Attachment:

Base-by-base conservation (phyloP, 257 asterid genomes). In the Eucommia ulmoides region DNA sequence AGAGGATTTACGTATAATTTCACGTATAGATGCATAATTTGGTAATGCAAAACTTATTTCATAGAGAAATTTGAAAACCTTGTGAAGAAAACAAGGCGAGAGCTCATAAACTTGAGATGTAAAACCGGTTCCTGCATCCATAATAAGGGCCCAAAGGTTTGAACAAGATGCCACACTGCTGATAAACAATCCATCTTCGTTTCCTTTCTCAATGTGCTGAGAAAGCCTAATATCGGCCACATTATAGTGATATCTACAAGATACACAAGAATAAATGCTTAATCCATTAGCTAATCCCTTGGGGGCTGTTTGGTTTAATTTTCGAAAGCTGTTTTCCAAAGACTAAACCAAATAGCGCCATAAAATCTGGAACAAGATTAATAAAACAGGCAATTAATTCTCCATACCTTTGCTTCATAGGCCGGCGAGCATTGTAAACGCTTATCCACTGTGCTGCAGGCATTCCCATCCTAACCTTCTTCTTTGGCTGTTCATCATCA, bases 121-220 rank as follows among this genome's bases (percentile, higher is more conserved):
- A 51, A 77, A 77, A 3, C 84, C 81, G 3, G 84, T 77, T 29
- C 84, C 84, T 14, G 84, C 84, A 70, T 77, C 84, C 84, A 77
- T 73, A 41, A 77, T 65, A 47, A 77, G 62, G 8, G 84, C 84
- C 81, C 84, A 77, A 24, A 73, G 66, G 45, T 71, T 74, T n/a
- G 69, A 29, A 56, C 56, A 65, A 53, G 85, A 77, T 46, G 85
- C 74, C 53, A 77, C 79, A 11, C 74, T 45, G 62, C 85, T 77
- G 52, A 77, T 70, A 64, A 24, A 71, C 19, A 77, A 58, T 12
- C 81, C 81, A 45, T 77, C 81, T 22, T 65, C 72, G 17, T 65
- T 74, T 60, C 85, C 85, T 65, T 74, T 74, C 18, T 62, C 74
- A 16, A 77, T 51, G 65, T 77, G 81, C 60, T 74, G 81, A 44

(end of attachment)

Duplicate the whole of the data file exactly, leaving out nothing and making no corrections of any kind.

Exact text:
Base-by-base conservation (phyloP, 257 asterid genomes). In the Eucommia ulmoides region DNA sequence AGAGGATTTACGTATAATTTCACGTATAGATGCATAATTTGGTAATGCAAAACTTATTTCATAGAGAAATTTGAAAACCTTGTGAAGAAAACAAGGCGAGAGCTCATAAACTTGAGATGTAAAACCGGTTCCTGCATCCATAATAAGGGCCCAAAGGTTTGAACAAGATGCCACACTGCTGATAAACAATCCATCTTCGTTTCCTTTCTCAATGTGCTGAGAAAGCCTAATATCGGCCACATTATAGTGATATCTACAAGATACACAAGAATAAATGCTTAATCCATTAGCTAATCCCTTGGGGGCTGTTTGGTTTAATTTTCGAAAGCTGTTTTCCAAAGACTAAACCAAATAGCGCCATAAAATCTGGAACAAGATTAATAAAACAGGCAATTAATTCTCCATACCTTTGCTTCATAGGCCGGCGAGCATTGTAAACGCTTATCCACTGTGCTGCAGGCATTCCCATCCTAACCTTCTTCTTTGGCTGTTCATCATCA, bases 121-220 rank as follows among this genome's bases (percentile, higher is more conserved):
- A 51, A 77, A 77, A 3, C 84, C 81, G 3, G 84, T 77, T 29
- C 84, C 84, T 14, G 84, C 84, A 70, T 77, C 84, C 84, A 77
- T 73, A 41, A 77, T 65, A 47, A 77, G 62, G 8, G 84, C 84
- C 81, C 84, A 77, A 24, A 73, G 66, G 45, T 71, T 74, T n/a
- G 69, A 29, A 56, C 56, A 65, A 53, G 85, A 77, T 46, G 85
- C 74, C 53, A 77, C 79, A 11, C 74, T 45, G 62, C 85, T 77
- G 52, A 77, T 70, A 64, A 24, A 71, C 19, A 77, A 58, T 12
- C 81, C 81, A 45, T 77, C 81, T 22, T 65, C 72, G 17, T 65
- T 74, T 60, C 85, C 85, T 65, T 74, T 74, C 18, T 62, C 74
- A 16, A 77, T 51, G 65, T 77, G 81, C 60, T 74, G 81, A 44